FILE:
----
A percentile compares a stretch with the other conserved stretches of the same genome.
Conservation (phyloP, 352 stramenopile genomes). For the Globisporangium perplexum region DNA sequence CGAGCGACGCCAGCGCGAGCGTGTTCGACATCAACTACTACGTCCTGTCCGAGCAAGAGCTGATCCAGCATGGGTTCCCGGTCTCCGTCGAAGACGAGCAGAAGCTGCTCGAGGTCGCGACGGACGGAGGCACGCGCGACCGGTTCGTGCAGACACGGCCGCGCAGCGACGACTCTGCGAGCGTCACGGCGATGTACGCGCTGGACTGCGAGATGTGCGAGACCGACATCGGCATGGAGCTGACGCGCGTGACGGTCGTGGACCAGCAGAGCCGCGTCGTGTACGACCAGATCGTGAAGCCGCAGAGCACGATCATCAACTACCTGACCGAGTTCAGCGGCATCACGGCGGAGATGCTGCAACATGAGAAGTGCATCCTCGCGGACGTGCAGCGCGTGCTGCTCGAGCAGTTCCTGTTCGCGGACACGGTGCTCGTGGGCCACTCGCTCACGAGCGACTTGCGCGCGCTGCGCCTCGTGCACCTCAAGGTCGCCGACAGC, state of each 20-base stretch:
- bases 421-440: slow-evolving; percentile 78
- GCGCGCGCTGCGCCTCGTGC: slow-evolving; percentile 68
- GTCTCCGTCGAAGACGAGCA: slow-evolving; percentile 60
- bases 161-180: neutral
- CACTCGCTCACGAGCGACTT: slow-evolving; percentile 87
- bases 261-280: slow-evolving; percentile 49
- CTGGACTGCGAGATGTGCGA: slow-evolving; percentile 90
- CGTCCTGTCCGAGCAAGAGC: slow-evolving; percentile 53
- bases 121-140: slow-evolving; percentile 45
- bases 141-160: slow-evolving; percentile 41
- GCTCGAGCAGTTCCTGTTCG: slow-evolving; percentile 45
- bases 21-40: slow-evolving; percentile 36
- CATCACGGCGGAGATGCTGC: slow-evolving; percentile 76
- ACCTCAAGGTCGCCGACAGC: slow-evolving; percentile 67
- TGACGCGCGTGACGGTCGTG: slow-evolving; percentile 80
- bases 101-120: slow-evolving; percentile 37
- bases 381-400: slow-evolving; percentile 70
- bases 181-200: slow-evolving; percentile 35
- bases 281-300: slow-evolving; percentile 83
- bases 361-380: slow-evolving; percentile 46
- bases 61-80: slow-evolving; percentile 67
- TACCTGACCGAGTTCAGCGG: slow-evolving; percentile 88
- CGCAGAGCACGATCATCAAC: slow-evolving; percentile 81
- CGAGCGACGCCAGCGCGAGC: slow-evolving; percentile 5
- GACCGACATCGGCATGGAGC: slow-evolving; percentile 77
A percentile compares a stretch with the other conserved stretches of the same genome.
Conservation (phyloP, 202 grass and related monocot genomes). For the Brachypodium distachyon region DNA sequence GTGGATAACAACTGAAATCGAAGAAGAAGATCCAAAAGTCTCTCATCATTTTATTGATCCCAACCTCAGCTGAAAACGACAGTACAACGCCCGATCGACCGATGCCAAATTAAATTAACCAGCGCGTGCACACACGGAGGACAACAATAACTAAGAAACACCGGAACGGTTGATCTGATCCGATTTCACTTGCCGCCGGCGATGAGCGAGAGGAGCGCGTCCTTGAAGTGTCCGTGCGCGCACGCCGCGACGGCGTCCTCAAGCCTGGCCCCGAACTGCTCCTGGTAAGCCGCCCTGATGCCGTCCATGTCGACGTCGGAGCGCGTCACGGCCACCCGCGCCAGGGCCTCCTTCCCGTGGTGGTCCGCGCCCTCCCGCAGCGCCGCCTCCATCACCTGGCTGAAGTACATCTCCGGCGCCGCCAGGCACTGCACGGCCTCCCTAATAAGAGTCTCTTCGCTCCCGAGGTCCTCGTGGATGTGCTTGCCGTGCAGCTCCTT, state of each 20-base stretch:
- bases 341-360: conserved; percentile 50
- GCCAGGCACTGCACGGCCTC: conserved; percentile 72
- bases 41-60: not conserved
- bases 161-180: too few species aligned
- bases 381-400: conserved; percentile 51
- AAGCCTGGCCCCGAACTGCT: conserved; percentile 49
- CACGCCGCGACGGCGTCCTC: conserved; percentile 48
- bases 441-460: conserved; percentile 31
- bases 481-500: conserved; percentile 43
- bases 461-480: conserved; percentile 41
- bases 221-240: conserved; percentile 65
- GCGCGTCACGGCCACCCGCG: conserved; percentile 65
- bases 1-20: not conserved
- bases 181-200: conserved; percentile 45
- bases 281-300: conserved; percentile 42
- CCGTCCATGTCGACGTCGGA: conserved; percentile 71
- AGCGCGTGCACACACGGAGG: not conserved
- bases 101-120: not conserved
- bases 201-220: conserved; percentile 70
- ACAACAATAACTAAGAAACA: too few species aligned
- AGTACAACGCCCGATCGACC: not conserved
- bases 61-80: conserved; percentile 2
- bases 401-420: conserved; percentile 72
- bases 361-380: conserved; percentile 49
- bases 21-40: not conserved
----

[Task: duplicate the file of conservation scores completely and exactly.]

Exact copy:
A percentile compares a stretch with the other conserved stretches of the same genome.
Conservation (phyloP, 352 stramenopile genomes). For the Globisporangium perplexum region DNA sequence CGAGCGACGCCAGCGCGAGCGTGTTCGACATCAACTACTACGTCCTGTCCGAGCAAGAGCTGATCCAGCATGGGTTCCCGGTCTCCGTCGAAGACGAGCAGAAGCTGCTCGAGGTCGCGACGGACGGAGGCACGCGCGACCGGTTCGTGCAGACACGGCCGCGCAGCGACGACTCTGCGAGCGTCACGGCGATGTACGCGCTGGACTGCGAGATGTGCGAGACCGACATCGGCATGGAGCTGACGCGCGTGACGGTCGTGGACCAGCAGAGCCGCGTCGTGTACGACCAGATCGTGAAGCCGCAGAGCACGATCATCAACTACCTGACCGAGTTCAGCGGCATCACGGCGGAGATGCTGCAACATGAGAAGTGCATCCTCGCGGACGTGCAGCGCGTGCTGCTCGAGCAGTTCCTGTTCGCGGACACGGTGCTCGTGGGCCACTCGCTCACGAGCGACTTGCGCGCGCTGCGCCTCGTGCACCTCAAGGTCGCCGACAGC, state of each 20-base stretch:
- bases 421-440: slow-evolving; percentile 78
- GCGCGCGCTGCGCCTCGTGC: slow-evolving; percentile 68
- GTCTCCGTCGAAGACGAGCA: slow-evolving; percentile 60
- bases 161-180: neutral
- CACTCGCTCACGAGCGACTT: slow-evolving; percentile 87
- bases 261-280: slow-evolving; percentile 49
- CTGGACTGCGAGATGTGCGA: slow-evolving; percentile 90
- CGTCCTGTCCGAGCAAGAGC: slow-evolving; percentile 53
- bases 121-140: slow-evolving; percentile 45
- bases 141-160: slow-evolving; percentile 41
- GCTCGAGCAGTTCCTGTTCG: slow-evolving; percentile 45
- bases 21-40: slow-evolving; percentile 36
- CATCACGGCGGAGATGCTGC: slow-evolving; percentile 76
- ACCTCAAGGTCGCCGACAGC: slow-evolving; percentile 67
- TGACGCGCGTGACGGTCGTG: slow-evolving; percentile 80
- bases 101-120: slow-evolving; percentile 37
- bases 381-400: slow-evolving; percentile 70
- bases 181-200: slow-evolving; percentile 35
- bases 281-300: slow-evolving; percentile 83
- bases 361-380: slow-evolving; percentile 46
- bases 61-80: slow-evolving; percentile 67
- TACCTGACCGAGTTCAGCGG: slow-evolving; percentile 88
- CGCAGAGCACGATCATCAAC: slow-evolving; percentile 81
- CGAGCGACGCCAGCGCGAGC: slow-evolving; percentile 5
- GACCGACATCGGCATGGAGC: slow-evolving; percentile 77
A percentile compares a stretch with the other conserved stretches of the same genome.
Conservation (phyloP, 202 grass and related monocot genomes). For the Brachypodium distachyon region DNA sequence GTGGATAACAACTGAAATCGAAGAAGAAGATCCAAAAGTCTCTCATCATTTTATTGATCCCAACCTCAGCTGAAAACGACAGTACAACGCCCGATCGACCGATGCCAAATTAAATTAACCAGCGCGTGCACACACGGAGGACAACAATAACTAAGAAACACCGGAACGGTTGATCTGATCCGATTTCACTTGCCGCCGGCGATGAGCGAGAGGAGCGCGTCCTTGAAGTGTCCGTGCGCGCACGCCGCGACGGCGTCCTCAAGCCTGGCCCCGAACTGCTCCTGGTAAGCCGCCCTGATGCCGTCCATGTCGACGTCGGAGCGCGTCACGGCCACCCGCGCCAGGGCCTCCTTCCCGTGGTGGTCCGCGCCCTCCCGCAGCGCCGCCTCCATCACCTGGCTGAAGTACATCTCCGGCGCCGCCAGGCACTGCACGGCCTCCCTAATAAGAGTCTCTTCGCTCCCGAGGTCCTCGTGGATGTGCTTGCCGTGCAGCTCCTT, state of each 20-base stretch:
- bases 341-360: conserved; percentile 50
- GCCAGGCACTGCACGGCCTC: conserved; percentile 72
- bases 41-60: not conserved
- bases 161-180: too few species aligned
- bases 381-400: conserved; percentile 51
- AAGCCTGGCCCCGAACTGCT: conserved; percentile 49
- CACGCCGCGACGGCGTCCTC: conserved; percentile 48
- bases 441-460: conserved; percentile 31
- bases 481-500: conserved; percentile 43
- bases 461-480: conserved; percentile 41
- bases 221-240: conserved; percentile 65
- GCGCGTCACGGCCACCCGCG: conserved; percentile 65
- bases 1-20: not conserved
- bases 181-200: conserved; percentile 45
- bases 281-300: conserved; percentile 42
- CCGTCCATGTCGACGTCGGA: conserved; percentile 71
- AGCGCGTGCACACACGGAGG: not conserved
- bases 101-120: not conserved
- bases 201-220: conserved; percentile 70
- ACAACAATAACTAAGAAACA: too few species aligned
- AGTACAACGCCCGATCGACC: not conserved
- bases 61-80: conserved; percentile 2
- bases 401-420: conserved; percentile 72
- bases 361-380: conserved; percentile 49
- bases 21-40: not conserved